In the simplest terms, the 9 Beet Stretch is Ludwig van Beethoven’s 9th symphony stretched to 24 hours, with no pitch distortions. The original concept behind the 9 Beet Stretch as explained by Leif Inge, was not to make concerts. It didn’t even begin with Beethoven in mind but with some very simple questions: How would adjusting the speed of a well-known piece of music change its identity? How much change in speed would keep it identical? How much can it be changed before it becomes unrecognizable? How would adjusting the speed change the listening experience? Would a much longer duration be the only difference that would lead you to hear the music as minimal regardless of the source music?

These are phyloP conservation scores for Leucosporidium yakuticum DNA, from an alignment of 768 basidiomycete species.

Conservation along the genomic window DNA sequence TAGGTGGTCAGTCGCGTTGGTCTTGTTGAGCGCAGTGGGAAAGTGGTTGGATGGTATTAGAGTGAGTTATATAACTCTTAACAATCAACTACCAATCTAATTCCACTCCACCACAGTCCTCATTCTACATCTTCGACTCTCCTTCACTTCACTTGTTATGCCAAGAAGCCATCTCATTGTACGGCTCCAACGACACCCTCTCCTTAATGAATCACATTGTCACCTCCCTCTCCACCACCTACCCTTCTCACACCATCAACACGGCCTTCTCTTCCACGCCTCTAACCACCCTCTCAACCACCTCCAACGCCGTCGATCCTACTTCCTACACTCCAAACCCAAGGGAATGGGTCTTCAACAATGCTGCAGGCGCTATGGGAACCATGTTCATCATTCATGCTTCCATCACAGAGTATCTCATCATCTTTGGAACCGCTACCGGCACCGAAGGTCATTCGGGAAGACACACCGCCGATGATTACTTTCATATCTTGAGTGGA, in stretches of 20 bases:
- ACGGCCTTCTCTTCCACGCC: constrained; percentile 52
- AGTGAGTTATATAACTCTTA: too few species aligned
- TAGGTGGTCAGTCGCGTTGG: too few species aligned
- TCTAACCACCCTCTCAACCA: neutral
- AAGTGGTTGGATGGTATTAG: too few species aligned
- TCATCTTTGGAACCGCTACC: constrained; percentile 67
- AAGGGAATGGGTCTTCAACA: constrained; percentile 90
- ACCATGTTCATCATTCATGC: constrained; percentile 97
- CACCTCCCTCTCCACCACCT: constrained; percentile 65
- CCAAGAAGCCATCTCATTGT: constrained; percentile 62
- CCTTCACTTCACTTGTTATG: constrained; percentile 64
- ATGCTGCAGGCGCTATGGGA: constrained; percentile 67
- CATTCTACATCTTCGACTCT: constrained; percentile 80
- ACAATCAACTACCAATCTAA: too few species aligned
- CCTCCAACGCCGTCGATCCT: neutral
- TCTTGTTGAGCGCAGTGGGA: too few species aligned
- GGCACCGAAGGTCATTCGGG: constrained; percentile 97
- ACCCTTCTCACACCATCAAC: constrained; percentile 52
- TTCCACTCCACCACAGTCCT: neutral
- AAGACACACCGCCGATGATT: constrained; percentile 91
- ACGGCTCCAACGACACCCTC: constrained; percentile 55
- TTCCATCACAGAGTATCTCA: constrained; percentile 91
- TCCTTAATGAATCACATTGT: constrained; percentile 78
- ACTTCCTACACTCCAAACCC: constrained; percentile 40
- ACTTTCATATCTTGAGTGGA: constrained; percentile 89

Leif Inge explains that 9 Beet Stretch is a misnomer as it is not stretched at all. Since speed and pitch are the same things, any stretching of sound, that is, any slowing down of a recorded sound also means that the pitch will change. If sounds were stretched to very long durations, as in this case, the result will be a deep, low-pitched rumble. Very few human artifacts have been so adored, abused, hailed, and scorned as has Beethoven’s 9th symphony. Slavoj Žižek speaks about how Beethoven’s 9th has been favored music for leaders on any ideological spectrum: “…we can imagine a perverse scene of universal fraternity, in which opposites embrace, get together and sing Ode to Joy, it works and this is how every ideology has to work, it’s never just meaning, it also works as an empty container open to all possible meanings.” Surely, not everyone will think about 9 Beet Stretch as respectful and will place it somewhat closer to abuse than adoration. But any aesthetic and emotional impact it may have, it has from Beethoven and technology. The original recording was created by Leif Inge and programmed in 2002 at NOTAM (Norwegian network for Technology, Acoustics, and Music) by Anders Vinjar, Kjetil Matheussen, Leif Inge, and Bjarne Kvinnesland.